Divine providence: How does God act in the world?


Although many people say that they believe in “Divine Providence”, we find that this term has been used to connote at least six distinct positions; thus we must take care to define what we mean by this term. In the Guide for the Perplexed III:17 Maimonides mentions five possibilities, discussed below, and we also consider a sixth possibility, held by many modern day Jews.

a) There is no providence. God does not intervene in the world in any way. This is the opinion of Epicureans, and is the archetype heresy within Judaism. Normative Judaism has always rejected this view.

b) God intervenes in certain matters, and other matters are left to chance. This is the position that Maimonides attributes to Aristotle.

c) Nothing at all is due to chance or free will. All that happens is literally the will of God. This is the opinion of the Islamic sect, the Ash’ariyya, and is the mainstream position within Orthodox Islam today. With a handful of notable exceptions such as Hasdai Crescas, or some within Chabad Lubavitch, normative Judaism has rejected this view.

d) Man has free will, the ability to act of his own accord, and God does not intervene because of this. The Islamic philosophical school known as Mu’tazila holds this way.

e) The fifth opinion is Maimonides’ preferred one:
“Divine providence in my personal view is a consequence of divine emanation. The species which is touched by this overflowing of the intellectual and thereby becomes itself endowed with intellect, through which it is made aware of all that intellect can reveal – that species is the one which is attended by divine providence, and all of its actions are accountable. [Maimonides then goes on to explain why animals are not covered by providence, and why Scripture shows that people are.] “Try to grasp my position in its full implications: I do not believe that anything is hidden from God, nor do I ascribe to God any incapacity. Rather, what I believe is that providence is a necessary consequence of intellect. For providence can only flow from a mind of consummate perfection – and all who are touched by that outpouring sufficiently to be reached by mind are reached by providence as well. This is the position which in my view is in harmony not only with reason but also with the texts of revelation.”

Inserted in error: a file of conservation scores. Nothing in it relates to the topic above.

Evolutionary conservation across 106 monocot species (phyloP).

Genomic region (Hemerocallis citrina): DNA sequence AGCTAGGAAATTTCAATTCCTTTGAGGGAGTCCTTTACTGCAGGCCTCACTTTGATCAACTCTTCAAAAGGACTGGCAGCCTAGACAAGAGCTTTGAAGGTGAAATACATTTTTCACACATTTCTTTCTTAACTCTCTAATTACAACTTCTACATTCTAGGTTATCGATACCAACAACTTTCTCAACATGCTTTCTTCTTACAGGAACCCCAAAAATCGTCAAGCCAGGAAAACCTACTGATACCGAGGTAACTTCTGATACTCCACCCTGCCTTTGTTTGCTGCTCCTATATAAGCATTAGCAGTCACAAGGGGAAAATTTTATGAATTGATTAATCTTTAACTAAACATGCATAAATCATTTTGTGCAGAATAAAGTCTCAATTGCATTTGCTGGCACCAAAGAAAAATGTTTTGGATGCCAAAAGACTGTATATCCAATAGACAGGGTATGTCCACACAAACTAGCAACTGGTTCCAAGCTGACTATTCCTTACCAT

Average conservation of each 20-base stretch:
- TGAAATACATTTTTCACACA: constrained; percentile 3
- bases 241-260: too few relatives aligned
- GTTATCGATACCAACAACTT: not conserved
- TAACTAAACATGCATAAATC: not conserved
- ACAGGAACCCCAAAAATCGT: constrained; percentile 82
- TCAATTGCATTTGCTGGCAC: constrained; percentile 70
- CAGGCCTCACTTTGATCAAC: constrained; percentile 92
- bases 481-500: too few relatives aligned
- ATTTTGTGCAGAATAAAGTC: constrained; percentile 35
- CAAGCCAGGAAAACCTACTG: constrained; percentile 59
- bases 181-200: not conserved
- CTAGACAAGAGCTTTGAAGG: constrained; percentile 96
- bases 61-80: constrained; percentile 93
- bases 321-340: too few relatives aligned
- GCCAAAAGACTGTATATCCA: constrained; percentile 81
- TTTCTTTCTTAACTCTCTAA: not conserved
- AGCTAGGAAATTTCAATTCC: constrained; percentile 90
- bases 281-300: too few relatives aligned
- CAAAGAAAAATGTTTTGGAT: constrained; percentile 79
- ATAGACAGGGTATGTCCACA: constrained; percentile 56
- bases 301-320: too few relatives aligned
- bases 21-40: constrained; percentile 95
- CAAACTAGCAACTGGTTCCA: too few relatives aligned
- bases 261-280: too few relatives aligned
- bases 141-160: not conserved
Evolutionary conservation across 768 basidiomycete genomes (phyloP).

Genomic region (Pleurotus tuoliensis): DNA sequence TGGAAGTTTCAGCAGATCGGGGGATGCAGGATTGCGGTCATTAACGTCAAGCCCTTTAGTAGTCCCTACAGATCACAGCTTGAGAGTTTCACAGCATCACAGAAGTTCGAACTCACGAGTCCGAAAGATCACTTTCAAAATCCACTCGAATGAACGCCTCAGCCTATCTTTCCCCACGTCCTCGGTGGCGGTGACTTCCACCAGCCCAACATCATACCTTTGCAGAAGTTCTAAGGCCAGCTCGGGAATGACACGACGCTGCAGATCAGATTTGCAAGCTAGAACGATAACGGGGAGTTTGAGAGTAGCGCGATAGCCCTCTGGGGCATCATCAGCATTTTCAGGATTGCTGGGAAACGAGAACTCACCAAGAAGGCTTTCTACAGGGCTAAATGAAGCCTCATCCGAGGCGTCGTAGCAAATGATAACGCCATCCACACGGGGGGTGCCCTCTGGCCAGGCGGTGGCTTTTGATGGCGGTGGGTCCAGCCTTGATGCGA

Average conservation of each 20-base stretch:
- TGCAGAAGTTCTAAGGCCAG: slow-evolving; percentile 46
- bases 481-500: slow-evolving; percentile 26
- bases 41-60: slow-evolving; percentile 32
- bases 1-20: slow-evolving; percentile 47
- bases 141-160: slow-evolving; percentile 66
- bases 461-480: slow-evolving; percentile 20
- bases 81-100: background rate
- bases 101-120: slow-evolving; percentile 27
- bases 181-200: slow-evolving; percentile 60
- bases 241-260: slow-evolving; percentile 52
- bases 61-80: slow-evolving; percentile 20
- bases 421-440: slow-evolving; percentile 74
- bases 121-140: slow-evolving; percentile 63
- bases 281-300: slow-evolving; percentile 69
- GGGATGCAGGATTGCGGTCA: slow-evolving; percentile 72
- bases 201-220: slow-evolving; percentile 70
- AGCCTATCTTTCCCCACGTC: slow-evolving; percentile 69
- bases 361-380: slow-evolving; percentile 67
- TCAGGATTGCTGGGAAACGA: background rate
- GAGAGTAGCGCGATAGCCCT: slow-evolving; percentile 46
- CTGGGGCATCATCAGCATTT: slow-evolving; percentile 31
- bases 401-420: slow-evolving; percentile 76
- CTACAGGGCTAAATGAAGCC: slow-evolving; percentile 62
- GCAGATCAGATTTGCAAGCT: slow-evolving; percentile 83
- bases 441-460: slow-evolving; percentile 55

Maimonides’ own preferred commentator and translator, Samuel Ibn Tibbon, explains that Maimonides held that Providence is intellectual only:
Providence is when a man no longer is bothered by any material affliction. No miracles occur. A person of perfected intellect simply no longer gives world problems any significance.
[Aviezer Ravitzky, “Samuel Ibn Tibbon and the Esoteric Character of the Guide of the Perplexed”, Association for Jewish Studies (AJS) Review, Vol.6, 1981, p.87-123]

Marvin Fox, one of the 20th century’s leading experts on Maimonides, writes:
“I am inclined to think that Maimonides’ point is not that God actively intervenes in the natural order so as to protect the deserving from every misfortune, but rather that when one has achieved this very high level of intellectual fellowship with God no earthly misfortune is of any consequence. From a mature perspective the troubles of a child are childish and have little true importance. Men of true knowledge have a similar view of what ordinary men consider to be great misfortunes, and are thus protected from them. It is not that nothing happens to them that is from an ordinary scheme painful or injurious, but that such events are of little consequence in their scheme of values.”
[Marvin Fox, “Interpreting Maimonides”, Univ. of Chicago Press, 1990, p.316]

(f) Many, perhaps most, non-Orthodox Jews, believe that God acts in the world through persuasion, and not by coercion. God makes Himself manifest in the world through inspiration and the creation of possibility, and not by miracles or violations of the laws of nature. See the works of Rabbis Harold Kushner and Milton Steinberg for examples of this theology.

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